Climate change is a severe and long-term consequence of fossil fuel combustion. Nature-based carbon offsets can help mitigate climate change because they eliminate fossil-fuel-derived carbon from our atmosphere which, if left untreated, can remain there for tens of thousands of years and exacerbate the negative effects of climate change.

How is Climate Change Defined

Climate change is arguably the most severe, long-term global impact of fossil fuel combustion. Every year, approximately 33 billion tons (bt) of CO2 are emitted from burning fossil fuels. The carbon found in fossil fuels reacts with oxygen in the air to produce CO2

“Climate change: changes in the earth’s weather, including changes in temperature, wind patterns and rainfall, especially the increase in the temperature of the earth’s atmosphere that is caused by the increase of particular gasses, especially carbon dioxide.”

Oxford Dictionary

Atmospheric CO2 fuels climate change, which results in global warming. When CO2 and other air pollutants absorb sunlight and solar radiation in the atmosphere, they trap the heat and act as an insulator for the planet. Since the Industrial Revolution, Earth’s temperature has risen a little more than 1 degree Celsius (C), or 2 degrees Fahrenheit (F). Between 1880-1980 the global temperature rose by 0.07C every 10 years. This rate has more than doubled since 1981, with a current global annual temperature rise of 0.18C, or 0.32F, for every 10 years.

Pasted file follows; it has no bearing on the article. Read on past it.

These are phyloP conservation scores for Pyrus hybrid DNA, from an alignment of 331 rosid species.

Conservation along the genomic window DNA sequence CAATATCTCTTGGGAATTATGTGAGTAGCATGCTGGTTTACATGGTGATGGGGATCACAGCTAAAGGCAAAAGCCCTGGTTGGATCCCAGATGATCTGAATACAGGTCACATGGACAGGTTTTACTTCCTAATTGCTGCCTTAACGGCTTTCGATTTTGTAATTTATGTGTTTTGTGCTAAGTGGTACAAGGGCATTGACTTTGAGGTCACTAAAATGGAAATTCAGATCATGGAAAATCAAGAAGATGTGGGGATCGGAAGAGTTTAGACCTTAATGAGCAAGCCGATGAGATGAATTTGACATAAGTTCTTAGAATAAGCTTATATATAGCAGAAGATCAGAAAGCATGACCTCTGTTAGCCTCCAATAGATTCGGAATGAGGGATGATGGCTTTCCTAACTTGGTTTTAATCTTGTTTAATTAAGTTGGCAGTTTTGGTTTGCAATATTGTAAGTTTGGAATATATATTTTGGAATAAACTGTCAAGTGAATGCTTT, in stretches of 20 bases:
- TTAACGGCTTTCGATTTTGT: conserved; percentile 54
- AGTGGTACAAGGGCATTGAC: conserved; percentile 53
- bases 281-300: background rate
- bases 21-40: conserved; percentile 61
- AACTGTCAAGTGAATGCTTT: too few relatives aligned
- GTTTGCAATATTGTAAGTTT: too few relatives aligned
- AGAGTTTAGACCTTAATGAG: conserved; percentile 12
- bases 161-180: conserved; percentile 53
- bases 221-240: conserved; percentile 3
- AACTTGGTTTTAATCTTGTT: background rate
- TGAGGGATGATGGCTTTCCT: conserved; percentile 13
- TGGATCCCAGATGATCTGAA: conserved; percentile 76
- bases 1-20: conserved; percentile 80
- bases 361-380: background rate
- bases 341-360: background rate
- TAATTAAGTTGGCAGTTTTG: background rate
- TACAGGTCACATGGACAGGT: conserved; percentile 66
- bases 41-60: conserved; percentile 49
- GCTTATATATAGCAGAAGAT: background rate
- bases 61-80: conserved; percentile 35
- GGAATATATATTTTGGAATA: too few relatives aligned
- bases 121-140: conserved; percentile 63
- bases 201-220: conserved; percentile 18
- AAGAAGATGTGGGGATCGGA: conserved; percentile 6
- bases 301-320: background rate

As outlined in the 2015 Paris Climate Agreement, we must cut current GHG emissions by 50% by 2030 and reach net zero by 2050

How Do Carbon Offsets Generally Help Mitigate Climate Change

Levels of carbon in our atmosphere that cause climate change have increased as a result of human emissions since the beginning of the Industrial Revolution in 1750. The global average concentration of carbon dioxide in the atmosphere today registers at over 400 parts per million. Carbon offsets can help prevent these levels from increasing even more.

When you hear the words “carbon offset”, think about the term “compensation”. Essentially, carbon offsets are reductions in GHG emissions that are used to compensate for emissions occurring elsewhere

Carbon offsets that meet key criteria and verified project standards, are additional and permanent, and are part of projects that are carried out until the end of their lifespan have the best chance of reducing carbon emissions and therefore reducing climate change. 

When we offset CO2 we also slow the rate of global temperature rise, which in turn minimizes the effects of climate change.